I think the trend toward corporate leaders that skipped out on college will go nowhere but up from here. Those entrepreneurs that come up through the ranks will have a far better grasp on reality. That firm grasp on reality will put them light years ahead of the ivy league business school grads.

Hello.

The Minister of Bad Behavior of Capitalist Producers wrote:

--------------------
The County of Orlogtun wrote:Did you read the link?
I don't know where you got the idea that successful CEOs do not (or did not) typically first pursue academic credentials. Certainly the data I linked proves that there is a current and projected shortage of qualified individuals and especially so at the managerial, professional, and executive levels. This was true even prior to half a century ago when Bell Labs and IBM scoured MIT and the Ivy League for the elite.

--------------------

-and-
How about these for starters:
- Apple: Steve Jobs and Steve Wozniak
- Microsoft: Bill Gates
- The guy that founded Whole Foods Markets. (Cannot remember his name.)
- Hobby Lobby founders
- ESPN's founders Bill and Scott(?) Rasmussen
- The guy that wrote and now runs Wordpress, the blogging software
- Virgin (As in communications and ariline) founder Sir Richard Branson
- Dell Computers: Micheal Dell
- Mr. Ralph Lauren of the clothing line

...and on and on and on and on and last but not least let us not forget Mark "Facebook" Zuckerberg.

I agree with The Foxy Truckin' Theocracy of Funktopia's comment "not even close." Some of the most successful business leaders and innovators in this nation either dropped out of school or didn't go at all.

And frankly speaking, these days colleges no longer teach how to think, they now teach what to think. For the most part colleges and universities have become purveyors of politically correct sensitivity training that has little practical use in the real world. Even the hard sciences are becoming contaminated with politicized science. (See the climate change crowd for one example.)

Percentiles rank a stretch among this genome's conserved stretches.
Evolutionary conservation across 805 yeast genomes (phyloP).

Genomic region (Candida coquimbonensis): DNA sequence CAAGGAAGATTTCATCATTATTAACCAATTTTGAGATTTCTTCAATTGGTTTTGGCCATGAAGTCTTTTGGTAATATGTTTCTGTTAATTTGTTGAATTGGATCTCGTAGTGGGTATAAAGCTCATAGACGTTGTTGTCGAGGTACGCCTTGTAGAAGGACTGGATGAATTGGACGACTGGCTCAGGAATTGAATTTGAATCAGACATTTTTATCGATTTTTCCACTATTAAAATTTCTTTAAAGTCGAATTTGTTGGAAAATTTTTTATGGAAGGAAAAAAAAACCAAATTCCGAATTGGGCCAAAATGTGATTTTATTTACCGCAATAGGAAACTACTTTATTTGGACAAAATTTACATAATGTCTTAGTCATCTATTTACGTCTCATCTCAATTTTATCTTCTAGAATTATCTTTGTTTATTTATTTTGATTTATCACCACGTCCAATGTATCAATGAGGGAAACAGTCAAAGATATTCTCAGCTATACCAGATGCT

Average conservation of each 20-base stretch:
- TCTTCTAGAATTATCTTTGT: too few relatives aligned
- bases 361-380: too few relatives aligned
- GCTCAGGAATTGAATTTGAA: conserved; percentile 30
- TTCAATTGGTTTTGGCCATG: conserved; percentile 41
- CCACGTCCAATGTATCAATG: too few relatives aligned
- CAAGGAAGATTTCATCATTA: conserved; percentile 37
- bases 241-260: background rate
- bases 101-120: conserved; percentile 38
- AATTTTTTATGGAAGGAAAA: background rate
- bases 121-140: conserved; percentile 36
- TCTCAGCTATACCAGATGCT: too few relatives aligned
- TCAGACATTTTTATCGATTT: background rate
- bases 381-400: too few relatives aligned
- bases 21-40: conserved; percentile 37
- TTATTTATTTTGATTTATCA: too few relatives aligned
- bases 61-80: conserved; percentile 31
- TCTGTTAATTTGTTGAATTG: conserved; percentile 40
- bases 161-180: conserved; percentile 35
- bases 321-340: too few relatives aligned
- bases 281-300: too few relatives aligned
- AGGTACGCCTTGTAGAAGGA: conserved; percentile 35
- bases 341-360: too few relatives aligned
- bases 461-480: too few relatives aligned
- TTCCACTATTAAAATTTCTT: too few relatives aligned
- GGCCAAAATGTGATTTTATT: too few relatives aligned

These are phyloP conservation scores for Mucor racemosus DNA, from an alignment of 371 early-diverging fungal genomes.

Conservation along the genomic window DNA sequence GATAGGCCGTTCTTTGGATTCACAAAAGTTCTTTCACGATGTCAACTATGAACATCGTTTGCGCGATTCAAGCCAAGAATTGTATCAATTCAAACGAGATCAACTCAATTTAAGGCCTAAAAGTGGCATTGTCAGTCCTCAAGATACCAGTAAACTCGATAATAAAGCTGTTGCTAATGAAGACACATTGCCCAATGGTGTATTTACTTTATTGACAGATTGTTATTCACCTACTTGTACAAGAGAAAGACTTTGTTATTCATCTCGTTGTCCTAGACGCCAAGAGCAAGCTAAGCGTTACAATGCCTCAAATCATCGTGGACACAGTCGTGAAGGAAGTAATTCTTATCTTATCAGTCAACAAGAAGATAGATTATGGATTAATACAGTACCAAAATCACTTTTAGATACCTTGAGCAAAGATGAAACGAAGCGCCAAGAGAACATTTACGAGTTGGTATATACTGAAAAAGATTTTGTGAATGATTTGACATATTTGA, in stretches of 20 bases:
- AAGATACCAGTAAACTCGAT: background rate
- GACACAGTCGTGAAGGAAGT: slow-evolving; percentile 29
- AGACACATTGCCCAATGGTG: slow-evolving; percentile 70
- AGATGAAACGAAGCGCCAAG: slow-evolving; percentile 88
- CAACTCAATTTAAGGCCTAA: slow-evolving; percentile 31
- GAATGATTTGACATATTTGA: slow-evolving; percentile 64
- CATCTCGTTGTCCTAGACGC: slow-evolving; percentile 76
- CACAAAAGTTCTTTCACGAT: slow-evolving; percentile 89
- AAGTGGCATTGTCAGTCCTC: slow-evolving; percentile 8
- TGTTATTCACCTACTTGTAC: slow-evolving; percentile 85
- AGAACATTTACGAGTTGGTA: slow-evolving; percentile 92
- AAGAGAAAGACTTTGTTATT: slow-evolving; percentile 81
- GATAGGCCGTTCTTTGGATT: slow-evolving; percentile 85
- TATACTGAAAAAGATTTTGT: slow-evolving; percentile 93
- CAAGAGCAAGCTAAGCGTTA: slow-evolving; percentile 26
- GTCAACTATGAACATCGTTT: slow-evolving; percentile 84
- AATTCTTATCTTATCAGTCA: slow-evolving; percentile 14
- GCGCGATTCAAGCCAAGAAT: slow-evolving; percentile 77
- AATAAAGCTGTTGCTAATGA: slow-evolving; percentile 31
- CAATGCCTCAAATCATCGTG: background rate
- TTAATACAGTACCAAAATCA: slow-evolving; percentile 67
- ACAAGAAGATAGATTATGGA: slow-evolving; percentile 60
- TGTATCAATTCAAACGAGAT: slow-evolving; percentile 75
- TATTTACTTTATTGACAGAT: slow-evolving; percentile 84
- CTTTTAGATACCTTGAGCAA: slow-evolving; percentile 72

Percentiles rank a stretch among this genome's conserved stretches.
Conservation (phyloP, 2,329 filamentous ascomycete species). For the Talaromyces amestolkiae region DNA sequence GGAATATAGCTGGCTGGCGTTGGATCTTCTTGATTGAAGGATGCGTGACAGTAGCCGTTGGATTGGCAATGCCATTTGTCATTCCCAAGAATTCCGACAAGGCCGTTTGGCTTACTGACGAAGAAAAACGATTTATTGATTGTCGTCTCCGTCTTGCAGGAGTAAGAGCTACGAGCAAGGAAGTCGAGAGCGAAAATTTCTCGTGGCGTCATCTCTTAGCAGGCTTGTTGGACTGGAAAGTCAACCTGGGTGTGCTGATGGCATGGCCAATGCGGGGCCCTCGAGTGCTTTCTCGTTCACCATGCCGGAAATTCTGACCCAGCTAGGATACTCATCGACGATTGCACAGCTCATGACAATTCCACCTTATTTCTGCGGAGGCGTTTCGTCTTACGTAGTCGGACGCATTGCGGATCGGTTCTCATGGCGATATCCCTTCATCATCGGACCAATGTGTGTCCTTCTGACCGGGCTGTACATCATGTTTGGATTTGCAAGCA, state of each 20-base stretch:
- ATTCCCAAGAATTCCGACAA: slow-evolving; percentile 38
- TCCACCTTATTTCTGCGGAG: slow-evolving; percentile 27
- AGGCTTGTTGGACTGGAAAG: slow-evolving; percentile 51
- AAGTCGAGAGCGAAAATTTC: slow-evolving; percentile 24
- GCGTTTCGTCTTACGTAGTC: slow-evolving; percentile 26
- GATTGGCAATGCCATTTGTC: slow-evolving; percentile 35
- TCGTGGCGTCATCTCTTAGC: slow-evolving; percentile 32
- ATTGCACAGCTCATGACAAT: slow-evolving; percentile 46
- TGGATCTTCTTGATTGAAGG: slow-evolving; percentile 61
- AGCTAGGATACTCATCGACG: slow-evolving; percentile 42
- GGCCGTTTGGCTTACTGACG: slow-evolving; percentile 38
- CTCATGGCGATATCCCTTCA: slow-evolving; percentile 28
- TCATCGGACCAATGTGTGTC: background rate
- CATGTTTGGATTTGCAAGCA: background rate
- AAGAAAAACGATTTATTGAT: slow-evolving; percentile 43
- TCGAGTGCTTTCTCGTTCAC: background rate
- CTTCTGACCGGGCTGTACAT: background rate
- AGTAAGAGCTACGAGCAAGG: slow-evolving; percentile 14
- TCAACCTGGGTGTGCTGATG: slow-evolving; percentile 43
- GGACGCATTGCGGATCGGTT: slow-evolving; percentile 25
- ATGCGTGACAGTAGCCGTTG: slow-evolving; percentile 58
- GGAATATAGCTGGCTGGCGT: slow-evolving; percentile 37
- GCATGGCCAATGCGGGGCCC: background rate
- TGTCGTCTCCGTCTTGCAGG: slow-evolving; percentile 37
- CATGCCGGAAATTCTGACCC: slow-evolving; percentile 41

I think the trend toward corporate leaders that skipped out on college will go nowhere but up from here. Those entrepreneurs that come up through the ranks will have a far better grasp on reality. That firm grasp on reality will put them light years ahead of the ivy league business school grads.


Unfortunately your data set is too small, incomplete, and the same one trotted out ad nauseum at HuffPo or Forbes as "proof" of a bare-faced assertion. The reality is somewhat different:

Andrew Viterbi [Qualcomm] Ph.D. USC
David C Drummond [Google] J.D. Stanford
Irwin M Jacobs [Qualcomm] Sc.D. MIT
Larry Page [Google] M.S. Stanford
Sergey Brin [Google] M.S. Stanford
Elon Musk [PayPal, Tesla] B.A. (Econ) Penn and B.Sc. (Phys.) Penn
Norman Joseph Woodland [co-inventor UPC "barcode"] BSME Drexel
Gordon Kidd Teal [Texas Instruments] Ph.D. (Phys.Chem.) Brown
Terry Welch [LZW algorithm: GIF/PNG] Ph.D. MIT
Linus Torvalds [Linux] M.S. Helsinki
Jorma Ollila [Nokia] 3 Masters Degrees multiple institutions
Vint Cerf [TCP/IP] Ph.D. UCLA
Bob Kahn [TCP/IP] Ph.D. Princeton
Jay S Walker [Priceline] B.S. Cornell
Every Medical Doctor [Your Health] M.D. Real University
Carlos Slim [América Móvil] P.Eng. UNAM
Warren Buffett [Berkshire-Hathaway] M.Sc. (Econ) Columbia
Rod Canion [Compaq] M.Eng. Houston
Sir Tim Berners-Lee [HTTP] Fr.Eng. + Oxford
Jeff Bezos [Amazon] M.S.E. Princeton (also double summa cum laude)
Robert D. Carmichael [Carmichael numbers] Ph.D. Princeton
Steve Chen [YouTube] B.A. UIUC
Jerry Yang [Yahoo!] M.S.E. Stanford
Timothy Koogle [Yahoo!] M.S.E. Stanford
Martin Cooper [Motorola] M.S.E. IIT
Nolan Bushnell [Atari, Chuck E Cheese] B. Eng. Utah
Pierre Omidyar [eBay] BCS Tufts

And on and on and on and on...

All your examples are exceptions and not the rule. If your son or daughter approached you with a plan to attend a pricey liberal arts college in Oregon where they were going to drop LSD and spend a lot of time learning calligraphy, you'd almost surely correct their behaviour and order them to buckle down or they won't earn a scholarship to Stanford or MIT. Yet Steve Jobs is constantly and inappropriately heralded as an exemplary role model by people who would simply not have taken such a route to entrepreneurial success. For every liberal arts acid-dropping calligraphy enthusiast who emerges victorious there are at least fifty others who are now picking bottles out of the trash or the equivalent.